On Writing || Little Words

Hello… it’s been a while…

But let’s skip over the excuses and the reasons I may have for neglecting my blog for so long, shall we?

I’m pretty sure I’m not speaking for just myself when I say that, at some point, every single writer has that feeling where they open their MS document and read through their work, whether it’s finished or barely-even-started, and think “God, this is crap.”

This post isn’t going to be a “Rar! Rar! You can do it!” post. Because, I don’t really believe in them. Sure, if it works for you, then that’s ace. But these “keep going” talks don’t work for me. Belief that you’re never going to be a writer, you’re never going to finish a book, you’re never going to get an agent, you’re never going to get a publishing deal- it’s a personal thing.

You can have your friends tell you that you’re brilliant, that you’re going to be published and you’ll make millions and millions of pounds.

But… even though you want to believe them, the chances are you won’t.
Though the millions would do quite nicely right now.

Right at this moment, I’ve got my MS document opened and I’m having doubts. Not because of the story. I love that. And not because of the characters- they’ve been my best friends for a good couple of months and I’ll fight to the death for them. It’s not because of the tone of the book, it’s not because of the setting (please, it’s set in Manchester… you can’t get better than that, can you?).

It’s because of the beginning.

I’m at that stage where I’m preparing my MS to be sent off to agents and it’s become frighteningly apparent that it’s the beginning, those few little words that are so vital when it comes to submitting your completed novel to… well… the Publishing Big Wigs (PBW) who are standing between you and your chance of becoming published.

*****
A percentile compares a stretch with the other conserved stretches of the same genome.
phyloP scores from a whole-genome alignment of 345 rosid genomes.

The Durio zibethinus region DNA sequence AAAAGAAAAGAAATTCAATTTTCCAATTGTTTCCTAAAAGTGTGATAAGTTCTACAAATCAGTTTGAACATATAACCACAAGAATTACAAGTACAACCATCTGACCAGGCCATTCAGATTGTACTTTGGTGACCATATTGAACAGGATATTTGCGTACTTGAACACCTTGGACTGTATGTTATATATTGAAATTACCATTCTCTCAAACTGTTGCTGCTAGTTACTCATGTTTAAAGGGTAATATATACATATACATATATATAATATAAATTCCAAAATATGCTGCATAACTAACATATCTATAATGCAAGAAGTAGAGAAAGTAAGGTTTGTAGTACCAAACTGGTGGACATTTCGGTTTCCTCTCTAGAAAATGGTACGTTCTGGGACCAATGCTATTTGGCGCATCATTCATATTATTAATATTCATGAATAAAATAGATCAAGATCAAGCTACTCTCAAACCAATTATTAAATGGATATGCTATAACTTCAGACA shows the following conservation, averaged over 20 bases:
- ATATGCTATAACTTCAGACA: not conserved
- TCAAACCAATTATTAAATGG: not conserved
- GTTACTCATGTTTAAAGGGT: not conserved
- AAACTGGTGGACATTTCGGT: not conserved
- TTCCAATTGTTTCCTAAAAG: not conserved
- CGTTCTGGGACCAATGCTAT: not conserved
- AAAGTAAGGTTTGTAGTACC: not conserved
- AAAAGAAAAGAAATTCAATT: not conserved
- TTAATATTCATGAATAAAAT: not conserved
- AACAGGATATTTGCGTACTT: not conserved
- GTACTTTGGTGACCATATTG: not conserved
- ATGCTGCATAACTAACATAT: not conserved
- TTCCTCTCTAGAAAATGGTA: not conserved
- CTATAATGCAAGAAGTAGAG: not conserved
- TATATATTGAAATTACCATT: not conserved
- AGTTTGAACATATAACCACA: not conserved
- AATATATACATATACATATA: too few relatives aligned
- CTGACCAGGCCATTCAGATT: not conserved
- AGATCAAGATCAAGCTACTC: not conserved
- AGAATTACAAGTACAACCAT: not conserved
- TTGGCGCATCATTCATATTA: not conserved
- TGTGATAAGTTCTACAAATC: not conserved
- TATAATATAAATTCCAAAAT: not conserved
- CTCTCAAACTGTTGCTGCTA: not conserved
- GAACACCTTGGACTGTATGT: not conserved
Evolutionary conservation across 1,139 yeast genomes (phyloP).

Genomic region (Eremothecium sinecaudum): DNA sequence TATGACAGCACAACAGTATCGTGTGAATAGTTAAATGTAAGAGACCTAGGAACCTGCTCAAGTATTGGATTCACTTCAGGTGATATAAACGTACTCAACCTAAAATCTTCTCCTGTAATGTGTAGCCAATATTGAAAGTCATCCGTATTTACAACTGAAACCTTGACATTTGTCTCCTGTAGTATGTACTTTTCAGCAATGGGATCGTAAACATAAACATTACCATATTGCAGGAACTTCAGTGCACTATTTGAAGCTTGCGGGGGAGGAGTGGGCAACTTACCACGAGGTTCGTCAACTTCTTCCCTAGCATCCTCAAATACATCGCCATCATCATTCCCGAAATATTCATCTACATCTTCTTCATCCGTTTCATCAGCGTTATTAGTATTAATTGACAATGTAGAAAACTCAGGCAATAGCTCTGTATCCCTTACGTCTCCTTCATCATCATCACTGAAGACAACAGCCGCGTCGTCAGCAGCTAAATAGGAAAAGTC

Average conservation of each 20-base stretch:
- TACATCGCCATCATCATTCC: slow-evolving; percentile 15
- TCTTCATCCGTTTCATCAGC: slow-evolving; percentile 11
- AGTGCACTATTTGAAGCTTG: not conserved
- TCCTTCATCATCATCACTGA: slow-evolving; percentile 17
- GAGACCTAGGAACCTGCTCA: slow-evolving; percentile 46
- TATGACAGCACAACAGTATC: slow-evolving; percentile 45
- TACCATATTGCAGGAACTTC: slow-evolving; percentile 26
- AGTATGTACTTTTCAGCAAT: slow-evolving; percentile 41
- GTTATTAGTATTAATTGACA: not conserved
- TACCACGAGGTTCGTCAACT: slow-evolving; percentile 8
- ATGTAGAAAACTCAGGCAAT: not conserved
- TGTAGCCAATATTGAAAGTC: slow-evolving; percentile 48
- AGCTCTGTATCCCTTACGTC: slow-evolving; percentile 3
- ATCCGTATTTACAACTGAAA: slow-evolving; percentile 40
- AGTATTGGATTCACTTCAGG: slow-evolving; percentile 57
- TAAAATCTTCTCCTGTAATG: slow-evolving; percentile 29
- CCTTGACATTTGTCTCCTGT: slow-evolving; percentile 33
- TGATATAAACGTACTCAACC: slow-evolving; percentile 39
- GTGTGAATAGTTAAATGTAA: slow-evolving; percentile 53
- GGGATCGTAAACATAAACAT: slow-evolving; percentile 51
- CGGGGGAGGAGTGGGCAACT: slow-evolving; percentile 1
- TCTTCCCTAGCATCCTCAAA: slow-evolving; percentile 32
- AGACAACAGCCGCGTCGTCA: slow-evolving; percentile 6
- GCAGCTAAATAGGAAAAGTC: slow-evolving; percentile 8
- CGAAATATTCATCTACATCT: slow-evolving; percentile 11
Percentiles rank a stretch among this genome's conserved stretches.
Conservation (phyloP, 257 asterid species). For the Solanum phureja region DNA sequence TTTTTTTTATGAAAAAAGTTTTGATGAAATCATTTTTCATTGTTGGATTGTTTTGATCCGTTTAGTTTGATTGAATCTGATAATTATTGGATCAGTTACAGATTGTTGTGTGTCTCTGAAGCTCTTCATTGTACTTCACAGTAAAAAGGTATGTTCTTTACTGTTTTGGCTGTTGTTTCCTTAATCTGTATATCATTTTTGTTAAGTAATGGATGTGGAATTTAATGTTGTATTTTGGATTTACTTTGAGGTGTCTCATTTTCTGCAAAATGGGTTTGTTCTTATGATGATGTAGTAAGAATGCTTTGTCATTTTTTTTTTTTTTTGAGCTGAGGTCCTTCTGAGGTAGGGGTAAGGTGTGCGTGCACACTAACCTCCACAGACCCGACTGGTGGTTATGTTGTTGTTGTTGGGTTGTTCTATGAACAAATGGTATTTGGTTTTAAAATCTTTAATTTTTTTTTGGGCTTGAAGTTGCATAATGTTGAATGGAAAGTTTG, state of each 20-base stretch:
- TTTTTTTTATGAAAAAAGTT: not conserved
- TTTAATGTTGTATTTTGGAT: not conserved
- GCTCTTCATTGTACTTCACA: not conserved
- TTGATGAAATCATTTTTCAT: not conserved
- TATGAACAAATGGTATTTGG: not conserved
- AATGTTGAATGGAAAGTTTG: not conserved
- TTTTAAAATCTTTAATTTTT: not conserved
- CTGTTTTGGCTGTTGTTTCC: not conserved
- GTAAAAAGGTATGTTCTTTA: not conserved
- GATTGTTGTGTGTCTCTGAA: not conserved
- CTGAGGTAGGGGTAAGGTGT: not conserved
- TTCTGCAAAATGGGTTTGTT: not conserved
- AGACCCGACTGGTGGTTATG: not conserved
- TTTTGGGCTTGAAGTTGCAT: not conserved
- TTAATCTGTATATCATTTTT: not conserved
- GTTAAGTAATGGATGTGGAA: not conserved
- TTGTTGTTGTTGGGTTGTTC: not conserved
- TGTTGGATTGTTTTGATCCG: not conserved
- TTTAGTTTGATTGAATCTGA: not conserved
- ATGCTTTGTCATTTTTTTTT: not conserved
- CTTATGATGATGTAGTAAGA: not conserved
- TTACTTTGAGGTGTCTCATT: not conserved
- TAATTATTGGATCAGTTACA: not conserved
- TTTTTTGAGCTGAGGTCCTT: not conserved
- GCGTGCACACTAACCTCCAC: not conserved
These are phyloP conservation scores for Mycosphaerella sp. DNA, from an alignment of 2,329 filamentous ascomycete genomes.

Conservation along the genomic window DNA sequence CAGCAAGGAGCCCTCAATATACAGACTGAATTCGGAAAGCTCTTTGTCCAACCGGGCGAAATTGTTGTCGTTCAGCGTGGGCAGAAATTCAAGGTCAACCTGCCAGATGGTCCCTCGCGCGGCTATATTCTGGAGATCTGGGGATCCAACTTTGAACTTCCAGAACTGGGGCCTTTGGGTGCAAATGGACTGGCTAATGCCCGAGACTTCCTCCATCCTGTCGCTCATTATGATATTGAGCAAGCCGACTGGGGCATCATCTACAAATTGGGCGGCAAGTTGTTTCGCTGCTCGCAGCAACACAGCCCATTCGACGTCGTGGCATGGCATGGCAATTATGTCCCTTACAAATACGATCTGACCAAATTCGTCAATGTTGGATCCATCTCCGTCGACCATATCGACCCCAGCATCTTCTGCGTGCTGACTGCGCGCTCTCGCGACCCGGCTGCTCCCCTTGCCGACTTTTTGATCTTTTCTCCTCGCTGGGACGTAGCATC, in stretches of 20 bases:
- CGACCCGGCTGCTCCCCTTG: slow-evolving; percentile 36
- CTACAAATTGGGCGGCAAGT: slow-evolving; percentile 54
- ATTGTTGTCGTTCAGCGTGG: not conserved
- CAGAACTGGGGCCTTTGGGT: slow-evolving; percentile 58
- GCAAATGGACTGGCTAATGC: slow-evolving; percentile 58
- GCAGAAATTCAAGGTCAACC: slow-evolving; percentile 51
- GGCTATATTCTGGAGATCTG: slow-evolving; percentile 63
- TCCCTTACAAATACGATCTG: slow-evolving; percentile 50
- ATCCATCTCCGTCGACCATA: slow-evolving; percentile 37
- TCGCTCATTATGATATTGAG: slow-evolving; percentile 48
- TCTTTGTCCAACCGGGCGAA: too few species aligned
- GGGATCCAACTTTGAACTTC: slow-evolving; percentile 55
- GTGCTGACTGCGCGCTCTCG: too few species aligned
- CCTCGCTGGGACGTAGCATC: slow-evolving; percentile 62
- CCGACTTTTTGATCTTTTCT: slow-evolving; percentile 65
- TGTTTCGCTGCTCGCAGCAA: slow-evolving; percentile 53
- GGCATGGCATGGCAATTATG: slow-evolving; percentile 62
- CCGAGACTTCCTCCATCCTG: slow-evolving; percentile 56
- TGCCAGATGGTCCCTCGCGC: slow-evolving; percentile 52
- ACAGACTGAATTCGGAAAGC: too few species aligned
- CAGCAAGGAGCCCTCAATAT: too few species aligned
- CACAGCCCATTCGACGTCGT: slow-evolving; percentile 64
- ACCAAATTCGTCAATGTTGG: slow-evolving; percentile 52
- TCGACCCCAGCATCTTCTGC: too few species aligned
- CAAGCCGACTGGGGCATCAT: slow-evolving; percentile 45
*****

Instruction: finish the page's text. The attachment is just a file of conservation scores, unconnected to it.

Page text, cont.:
Whether they ask for one page, five pages, first chapter or first four thousand years… the beginning of your book is the first, and possibly only, chance you’re going to get to show that you can string a few sentences together and actually write a book worth investing in.

And if that doesn’t terrify you, then I don’t know what would.

As a reader, I am pretty ruthless when it comes to the beginning of a book. Especially at the moment where actually finishing a book is an achievement. If I don’t connect with a book in the first chapter or so, then it’s out.

However, as a writer, I can’t just think of the first chapter as the first chapter. To me, it’s the start of the bigger picture. Not everything I want to portray in this book can be established in the first few sentences and the idea that someone can decide whether they want to read your story from those initial paragraphs horrifies me.

My doubts go like this: Do I need a snappier opening line? What is a snappy opening line? Do I need to add more angst? Or do I get rid of the angst? Are my characters different? Wait… are they too different? Is the story too edgy? Or is it trying too hard to standout? What if I’m alluding to things too much and people are getting confused? What if I’m not alluding to anything and people are getting bored and can’t see where the story’s going?

And on and on and on and on until my cursor is hovering over the “DELETE EVERYTHING EVER” button on Word.